Tears of a Seven Year Old

As a leader, I shouldn’t have favourites. All girls who come to our units are equal, have equal opportunities, and just as much fun! Of course, it’s never as simple as that though. Everyone has favourites, and you can’t always stop yourself. You don’t decide ‘oh, she’s going to be my favourite’, it’s a sub conscious decision. My Rainbows may be a lot younger than me, but just like people of my own age, they’re certain girls that you just ‘click’ with. What is important however, is that the girls don’t see this favouritism. I would never ever choose one girl because I liked her more than another, and I would never let it affect my leadership. All the girls are equal, even the one who just WON’T ever stand still and listen.

Last night, some of our girls left Rainbows to jump over to Brownies. Some of my favourites, the kids that I’ve had the longest to get to know, left. I always knew that one particular goodbye would be hard. There was one little girl who when she first started two years ago, cried for a long time that first meeting. I took her hand, got her involved, and made sure she had lots of fun. Since then, she’s grown up a lot, and is so so much more confident, and although she still has the odd meeting where the idea of games makes her feel ill, or she doesn’t have anything to say, the majority of the time she’s bouncy and happy, just like everyone else.

Tonight, I knew something was off. Before we’d even made it into the hall to jump our eldest girls up to Brownies, she was holding my hand. As the leaders in charge went down the list of names, and she knew that her name was getting closer and closer, she squeezed my hand tighter and tighter and moved nearer and nearer to me. When her name was called, I knew she wouldn’t let go, so I took a step forward with her. The idea that I’d then hand her over to two people she’d never met before so they could ‘jump’ her over the circle clearly terrified her, and she burst into tears. In the end, I walked her across to her new sixer, and spend the next ten minutes kneeling next to her whispering words of encouragement and rubbing her back, reminding her to breathe, and wiping away her tears. At the same time I knew this meant she’d clearly loved being a Rainbow, it was heartbreaking to watch a little girl cry so much, and I found that soon, I was fighting back my own tears.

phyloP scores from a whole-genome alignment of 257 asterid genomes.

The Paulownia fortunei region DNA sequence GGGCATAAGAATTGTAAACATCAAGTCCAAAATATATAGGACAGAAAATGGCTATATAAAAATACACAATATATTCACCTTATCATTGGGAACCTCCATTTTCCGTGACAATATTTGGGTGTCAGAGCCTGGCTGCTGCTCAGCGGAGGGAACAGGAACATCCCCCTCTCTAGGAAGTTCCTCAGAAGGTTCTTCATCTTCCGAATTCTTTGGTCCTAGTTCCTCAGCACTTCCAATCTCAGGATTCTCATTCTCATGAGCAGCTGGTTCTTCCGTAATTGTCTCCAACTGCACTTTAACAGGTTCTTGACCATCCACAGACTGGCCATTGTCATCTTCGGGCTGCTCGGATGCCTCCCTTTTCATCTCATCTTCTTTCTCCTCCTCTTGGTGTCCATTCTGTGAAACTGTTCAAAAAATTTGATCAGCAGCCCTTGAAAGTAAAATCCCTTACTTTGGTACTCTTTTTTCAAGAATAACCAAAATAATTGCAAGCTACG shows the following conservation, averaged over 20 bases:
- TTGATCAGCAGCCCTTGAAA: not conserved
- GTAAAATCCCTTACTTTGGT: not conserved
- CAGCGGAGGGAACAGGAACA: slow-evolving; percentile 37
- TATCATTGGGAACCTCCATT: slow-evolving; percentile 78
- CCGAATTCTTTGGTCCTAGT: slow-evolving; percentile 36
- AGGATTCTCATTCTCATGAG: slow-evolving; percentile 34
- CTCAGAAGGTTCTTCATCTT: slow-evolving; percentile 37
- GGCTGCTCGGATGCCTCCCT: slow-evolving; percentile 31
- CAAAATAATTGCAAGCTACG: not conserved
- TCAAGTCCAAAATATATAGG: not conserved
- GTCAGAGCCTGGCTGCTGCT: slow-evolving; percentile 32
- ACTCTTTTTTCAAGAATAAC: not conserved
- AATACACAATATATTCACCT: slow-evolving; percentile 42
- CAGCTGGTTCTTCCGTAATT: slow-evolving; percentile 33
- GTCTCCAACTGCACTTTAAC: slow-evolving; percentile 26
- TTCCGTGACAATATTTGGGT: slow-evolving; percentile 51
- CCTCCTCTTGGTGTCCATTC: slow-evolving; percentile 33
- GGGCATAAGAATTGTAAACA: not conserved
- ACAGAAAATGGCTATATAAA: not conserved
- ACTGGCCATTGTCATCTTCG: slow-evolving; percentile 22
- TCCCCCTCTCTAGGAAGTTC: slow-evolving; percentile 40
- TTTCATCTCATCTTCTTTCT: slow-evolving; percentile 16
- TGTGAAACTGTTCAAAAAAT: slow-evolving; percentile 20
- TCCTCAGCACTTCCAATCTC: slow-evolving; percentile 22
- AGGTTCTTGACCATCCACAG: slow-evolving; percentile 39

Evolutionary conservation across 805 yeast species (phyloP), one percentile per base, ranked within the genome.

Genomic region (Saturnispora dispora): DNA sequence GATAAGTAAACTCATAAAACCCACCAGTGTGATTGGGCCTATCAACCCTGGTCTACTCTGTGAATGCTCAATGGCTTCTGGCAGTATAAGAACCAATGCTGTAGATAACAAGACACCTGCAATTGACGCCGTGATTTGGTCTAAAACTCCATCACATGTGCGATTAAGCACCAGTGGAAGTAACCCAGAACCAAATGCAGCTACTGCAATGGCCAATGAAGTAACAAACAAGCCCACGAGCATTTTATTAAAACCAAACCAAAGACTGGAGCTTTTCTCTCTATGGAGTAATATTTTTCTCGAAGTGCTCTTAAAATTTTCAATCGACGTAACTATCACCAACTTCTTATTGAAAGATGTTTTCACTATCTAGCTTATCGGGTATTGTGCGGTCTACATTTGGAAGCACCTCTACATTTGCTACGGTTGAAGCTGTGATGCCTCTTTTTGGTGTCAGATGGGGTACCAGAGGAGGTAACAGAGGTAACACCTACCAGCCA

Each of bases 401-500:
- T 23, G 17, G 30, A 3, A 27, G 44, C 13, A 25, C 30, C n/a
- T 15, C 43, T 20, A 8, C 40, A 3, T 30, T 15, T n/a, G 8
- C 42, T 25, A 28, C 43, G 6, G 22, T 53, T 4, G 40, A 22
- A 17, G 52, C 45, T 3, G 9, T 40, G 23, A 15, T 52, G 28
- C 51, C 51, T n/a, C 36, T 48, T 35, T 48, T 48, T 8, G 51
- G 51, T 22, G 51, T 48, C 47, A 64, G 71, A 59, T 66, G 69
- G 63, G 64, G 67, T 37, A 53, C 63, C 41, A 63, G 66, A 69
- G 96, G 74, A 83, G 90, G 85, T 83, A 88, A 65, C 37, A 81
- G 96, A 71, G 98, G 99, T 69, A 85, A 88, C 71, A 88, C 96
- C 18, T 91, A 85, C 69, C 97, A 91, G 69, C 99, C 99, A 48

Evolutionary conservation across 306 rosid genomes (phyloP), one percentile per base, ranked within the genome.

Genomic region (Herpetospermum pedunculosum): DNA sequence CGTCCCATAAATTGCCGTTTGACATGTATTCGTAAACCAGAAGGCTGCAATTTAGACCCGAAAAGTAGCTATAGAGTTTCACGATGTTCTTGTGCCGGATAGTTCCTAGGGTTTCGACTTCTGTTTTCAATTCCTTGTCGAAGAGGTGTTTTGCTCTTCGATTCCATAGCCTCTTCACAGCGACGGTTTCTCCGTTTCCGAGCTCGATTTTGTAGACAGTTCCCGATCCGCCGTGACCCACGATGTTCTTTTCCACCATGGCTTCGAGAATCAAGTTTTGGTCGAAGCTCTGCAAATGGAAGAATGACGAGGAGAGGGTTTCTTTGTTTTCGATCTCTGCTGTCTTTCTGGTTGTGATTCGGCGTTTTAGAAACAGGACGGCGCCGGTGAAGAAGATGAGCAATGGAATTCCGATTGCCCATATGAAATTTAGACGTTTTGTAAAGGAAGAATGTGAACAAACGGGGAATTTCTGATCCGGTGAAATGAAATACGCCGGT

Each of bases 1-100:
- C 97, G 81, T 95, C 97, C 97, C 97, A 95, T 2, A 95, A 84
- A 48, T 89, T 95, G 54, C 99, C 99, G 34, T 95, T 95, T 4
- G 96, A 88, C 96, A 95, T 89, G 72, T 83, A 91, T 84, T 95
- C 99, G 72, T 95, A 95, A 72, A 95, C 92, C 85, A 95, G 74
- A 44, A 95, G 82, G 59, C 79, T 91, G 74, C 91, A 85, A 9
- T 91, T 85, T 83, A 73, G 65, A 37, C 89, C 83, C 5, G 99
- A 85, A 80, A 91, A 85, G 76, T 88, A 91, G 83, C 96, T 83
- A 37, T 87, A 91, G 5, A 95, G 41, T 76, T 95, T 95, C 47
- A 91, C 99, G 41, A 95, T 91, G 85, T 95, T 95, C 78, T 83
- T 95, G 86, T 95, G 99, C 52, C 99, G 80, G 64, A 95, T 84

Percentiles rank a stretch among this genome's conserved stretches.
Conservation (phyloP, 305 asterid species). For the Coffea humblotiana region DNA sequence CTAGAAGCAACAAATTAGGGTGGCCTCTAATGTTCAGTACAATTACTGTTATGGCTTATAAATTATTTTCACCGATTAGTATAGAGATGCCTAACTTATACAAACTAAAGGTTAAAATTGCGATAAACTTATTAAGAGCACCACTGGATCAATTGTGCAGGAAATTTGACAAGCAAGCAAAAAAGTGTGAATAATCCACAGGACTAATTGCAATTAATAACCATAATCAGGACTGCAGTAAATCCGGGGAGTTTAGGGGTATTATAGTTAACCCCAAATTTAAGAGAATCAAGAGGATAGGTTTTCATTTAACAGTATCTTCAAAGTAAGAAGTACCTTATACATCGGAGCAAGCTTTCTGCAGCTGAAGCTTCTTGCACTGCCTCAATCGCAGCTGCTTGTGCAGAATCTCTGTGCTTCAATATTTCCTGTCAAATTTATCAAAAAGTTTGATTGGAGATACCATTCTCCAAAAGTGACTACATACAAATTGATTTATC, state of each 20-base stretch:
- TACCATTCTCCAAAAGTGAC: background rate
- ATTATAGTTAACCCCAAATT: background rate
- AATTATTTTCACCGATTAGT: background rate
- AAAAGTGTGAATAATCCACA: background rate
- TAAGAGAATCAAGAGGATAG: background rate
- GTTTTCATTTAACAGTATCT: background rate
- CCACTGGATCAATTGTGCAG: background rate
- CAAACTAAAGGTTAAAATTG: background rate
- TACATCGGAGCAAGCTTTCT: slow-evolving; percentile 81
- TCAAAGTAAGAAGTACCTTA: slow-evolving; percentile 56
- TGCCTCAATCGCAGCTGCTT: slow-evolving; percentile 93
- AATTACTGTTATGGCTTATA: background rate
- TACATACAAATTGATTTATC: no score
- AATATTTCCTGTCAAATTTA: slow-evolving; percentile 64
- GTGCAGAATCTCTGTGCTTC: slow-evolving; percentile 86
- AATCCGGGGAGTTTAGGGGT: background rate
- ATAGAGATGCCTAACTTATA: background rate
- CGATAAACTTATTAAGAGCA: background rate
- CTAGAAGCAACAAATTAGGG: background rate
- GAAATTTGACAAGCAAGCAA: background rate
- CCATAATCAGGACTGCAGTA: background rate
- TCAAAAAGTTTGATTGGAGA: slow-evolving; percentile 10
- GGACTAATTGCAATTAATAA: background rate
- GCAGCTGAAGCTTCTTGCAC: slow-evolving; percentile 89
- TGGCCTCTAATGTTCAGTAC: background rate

Of course, I did eventually have to say goodbye, and an hour later when I saw her at the end, she had a big smile on her face. She was so proud of herself, and I was proud of her, too. It’s funny, because I’m sure that I was probably very similar at that age, and look at me now; I’m a confident leader, off to University, and ready to face the world.

That’s what Guiding is about. Guiding brings out the best in both leaders and girls, and I hope that we can continue to do so for a very very long time.

Living. Laughing. Loving.



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